Mayan Mesoamerican civilization
The Maya were a mysterious ancient civilization with advanced writing, mathematics and astronomical systems, and who's predictions linger in todays headlines.
The Maya is a Mesoamerican civilization, noted for the only known fully developed written language of the pre-Columbian Americas, as well as for its art, architecture, and mathematical and astronomical systems. The Maya civilization shares many features with other Mesoamerican civilizations due to the high degree of interaction that characterized the region. Advances such as writing, and the calendar did not originate with the Maya; however, they fully developed them. Maya influence can be detected from Honduras, Guatemala, El Salvador and as far as central Mexico, more than 1000 km from the Maya are. Many outside influences are found in Maya art and architecture, which are thought to result from trade and cultural exchange rather than direct external conquest.
The Maya civilization extended throughout the present-day southern Mexican states. The Maya area also extended throughout the northern Central American region, including the present-day nations of Guatemala, Belize, Northern El Salvador and western Honduras.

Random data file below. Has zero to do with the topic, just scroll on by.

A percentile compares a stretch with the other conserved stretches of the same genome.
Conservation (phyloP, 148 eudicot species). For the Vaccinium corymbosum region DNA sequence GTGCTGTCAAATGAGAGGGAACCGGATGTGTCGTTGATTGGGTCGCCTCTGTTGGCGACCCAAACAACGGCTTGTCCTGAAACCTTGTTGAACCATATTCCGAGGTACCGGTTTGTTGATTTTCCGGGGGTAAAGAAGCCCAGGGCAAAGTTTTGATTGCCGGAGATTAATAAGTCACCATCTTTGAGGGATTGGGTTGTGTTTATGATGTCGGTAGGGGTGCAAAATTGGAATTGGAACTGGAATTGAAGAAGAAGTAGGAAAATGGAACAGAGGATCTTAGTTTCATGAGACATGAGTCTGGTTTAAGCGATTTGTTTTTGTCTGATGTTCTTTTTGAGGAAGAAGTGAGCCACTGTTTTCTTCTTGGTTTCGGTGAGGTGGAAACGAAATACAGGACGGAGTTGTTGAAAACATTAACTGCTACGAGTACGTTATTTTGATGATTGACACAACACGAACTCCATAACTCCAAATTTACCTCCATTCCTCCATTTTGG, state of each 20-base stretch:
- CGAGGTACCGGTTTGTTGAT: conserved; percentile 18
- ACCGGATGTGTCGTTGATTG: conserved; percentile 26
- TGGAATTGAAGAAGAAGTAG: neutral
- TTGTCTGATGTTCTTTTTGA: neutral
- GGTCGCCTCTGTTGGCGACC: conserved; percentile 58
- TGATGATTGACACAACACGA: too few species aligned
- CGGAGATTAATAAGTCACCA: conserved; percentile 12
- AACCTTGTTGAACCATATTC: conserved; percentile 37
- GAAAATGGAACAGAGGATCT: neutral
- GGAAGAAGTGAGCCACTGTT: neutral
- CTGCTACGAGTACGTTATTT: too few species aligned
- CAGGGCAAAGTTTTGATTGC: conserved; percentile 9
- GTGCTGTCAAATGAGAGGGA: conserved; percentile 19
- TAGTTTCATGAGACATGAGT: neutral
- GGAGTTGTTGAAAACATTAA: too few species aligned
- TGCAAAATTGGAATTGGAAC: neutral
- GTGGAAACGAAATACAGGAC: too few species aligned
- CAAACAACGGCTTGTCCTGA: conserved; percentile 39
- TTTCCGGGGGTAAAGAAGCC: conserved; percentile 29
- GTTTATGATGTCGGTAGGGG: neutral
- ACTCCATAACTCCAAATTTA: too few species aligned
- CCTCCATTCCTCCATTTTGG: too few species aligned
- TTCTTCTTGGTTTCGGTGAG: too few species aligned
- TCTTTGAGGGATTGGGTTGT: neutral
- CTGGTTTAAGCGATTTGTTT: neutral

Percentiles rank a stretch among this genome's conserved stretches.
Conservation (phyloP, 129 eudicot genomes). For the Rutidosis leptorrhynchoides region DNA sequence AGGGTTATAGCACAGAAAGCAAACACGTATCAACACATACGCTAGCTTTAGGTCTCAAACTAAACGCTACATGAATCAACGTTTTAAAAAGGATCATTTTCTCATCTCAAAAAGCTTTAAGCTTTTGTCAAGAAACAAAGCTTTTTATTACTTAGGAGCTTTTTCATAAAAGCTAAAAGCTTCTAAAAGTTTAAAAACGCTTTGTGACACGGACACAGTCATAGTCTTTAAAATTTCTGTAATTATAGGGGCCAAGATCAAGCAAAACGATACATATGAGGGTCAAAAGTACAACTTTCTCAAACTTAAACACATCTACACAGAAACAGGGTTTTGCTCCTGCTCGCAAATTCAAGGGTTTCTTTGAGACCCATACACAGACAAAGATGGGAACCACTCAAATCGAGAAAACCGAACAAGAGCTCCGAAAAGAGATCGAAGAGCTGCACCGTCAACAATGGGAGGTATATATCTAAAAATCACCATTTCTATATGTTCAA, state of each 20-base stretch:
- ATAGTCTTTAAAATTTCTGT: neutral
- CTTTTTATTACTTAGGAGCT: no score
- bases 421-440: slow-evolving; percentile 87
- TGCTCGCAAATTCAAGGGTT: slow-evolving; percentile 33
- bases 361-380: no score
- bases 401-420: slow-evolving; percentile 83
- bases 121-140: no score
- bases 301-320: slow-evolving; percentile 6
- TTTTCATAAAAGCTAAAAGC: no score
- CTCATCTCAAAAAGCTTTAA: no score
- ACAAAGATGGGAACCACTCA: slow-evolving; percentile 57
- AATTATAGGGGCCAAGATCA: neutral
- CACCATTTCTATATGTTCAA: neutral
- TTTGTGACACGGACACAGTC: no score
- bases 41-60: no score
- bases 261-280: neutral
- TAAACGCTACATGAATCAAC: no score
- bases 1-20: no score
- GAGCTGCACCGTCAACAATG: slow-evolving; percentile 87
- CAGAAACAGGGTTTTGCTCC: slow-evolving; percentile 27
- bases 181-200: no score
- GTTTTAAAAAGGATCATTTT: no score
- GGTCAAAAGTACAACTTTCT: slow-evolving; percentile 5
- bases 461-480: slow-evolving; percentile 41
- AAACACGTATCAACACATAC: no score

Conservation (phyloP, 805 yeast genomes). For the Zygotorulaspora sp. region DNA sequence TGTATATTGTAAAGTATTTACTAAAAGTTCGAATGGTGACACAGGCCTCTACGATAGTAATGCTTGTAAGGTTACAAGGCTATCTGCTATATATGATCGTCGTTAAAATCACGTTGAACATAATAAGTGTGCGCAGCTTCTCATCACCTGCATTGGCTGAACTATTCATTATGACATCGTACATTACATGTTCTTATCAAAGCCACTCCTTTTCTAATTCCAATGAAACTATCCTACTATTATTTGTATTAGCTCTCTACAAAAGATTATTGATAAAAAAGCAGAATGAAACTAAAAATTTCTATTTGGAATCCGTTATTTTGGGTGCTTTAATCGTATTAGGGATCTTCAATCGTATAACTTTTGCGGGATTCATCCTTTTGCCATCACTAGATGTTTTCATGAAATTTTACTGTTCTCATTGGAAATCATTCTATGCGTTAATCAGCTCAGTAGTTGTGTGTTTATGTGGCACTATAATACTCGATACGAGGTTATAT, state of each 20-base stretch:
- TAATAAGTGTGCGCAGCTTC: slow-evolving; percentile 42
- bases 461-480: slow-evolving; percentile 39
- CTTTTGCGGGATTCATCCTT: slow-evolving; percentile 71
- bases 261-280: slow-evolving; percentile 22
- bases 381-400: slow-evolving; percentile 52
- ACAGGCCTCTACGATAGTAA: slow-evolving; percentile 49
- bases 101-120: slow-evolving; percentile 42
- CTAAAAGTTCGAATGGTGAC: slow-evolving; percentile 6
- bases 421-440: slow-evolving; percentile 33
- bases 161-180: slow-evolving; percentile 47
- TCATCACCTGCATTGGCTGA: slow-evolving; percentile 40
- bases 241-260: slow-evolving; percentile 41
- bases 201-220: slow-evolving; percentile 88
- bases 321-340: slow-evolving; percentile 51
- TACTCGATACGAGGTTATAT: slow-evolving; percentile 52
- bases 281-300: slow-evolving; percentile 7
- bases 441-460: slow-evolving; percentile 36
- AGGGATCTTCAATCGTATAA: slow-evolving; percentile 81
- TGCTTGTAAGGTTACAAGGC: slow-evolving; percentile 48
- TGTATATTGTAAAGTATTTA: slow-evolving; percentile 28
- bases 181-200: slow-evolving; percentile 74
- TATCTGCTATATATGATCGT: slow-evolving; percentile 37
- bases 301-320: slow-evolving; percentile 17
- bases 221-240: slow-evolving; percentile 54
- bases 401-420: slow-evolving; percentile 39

The Maya area is generally divided into three loosely defined zones: the southern Maya highlands, the central lowlands, and the northern lowlands. The southern Maya highlands include all of elevated terrain in Guatemala. The southern lowlands lie just north of the highlands, and incorporate the Mexican states of Campeche and Quintana Roo and northern Guatemala, Belize and El Salvador. The northern lowlands cover the remainder of the Yucatán Peninsula.
Like the Aztec and Inca who came to power later, the Maya believed in a cyclical nature of time. The rituals and ceremonies were very closely associated with celestial and terrestrial cycles which they observed and inscribed as separate calendars. The Maya priest had the job of interpreting these cycles and giving a prophetic outlook on the future or past based on the number relations of all their calendars. They also had to determine if the heavens were propitious for performing certain religious ceremonies.
The Maya practiced human sacrifice. In some Maya rituals people were killed by having their arms and legs held while a priest cut the person's chest open and tore out his heart as an offering. This is depicted on ancient objects such as pictorial texts. Much of the Maya religious tradition is still not understood by scholars, but it is known that the Maya believed that the cosmos had three major planes, the Earth, the underworld beneath and the heavens above.
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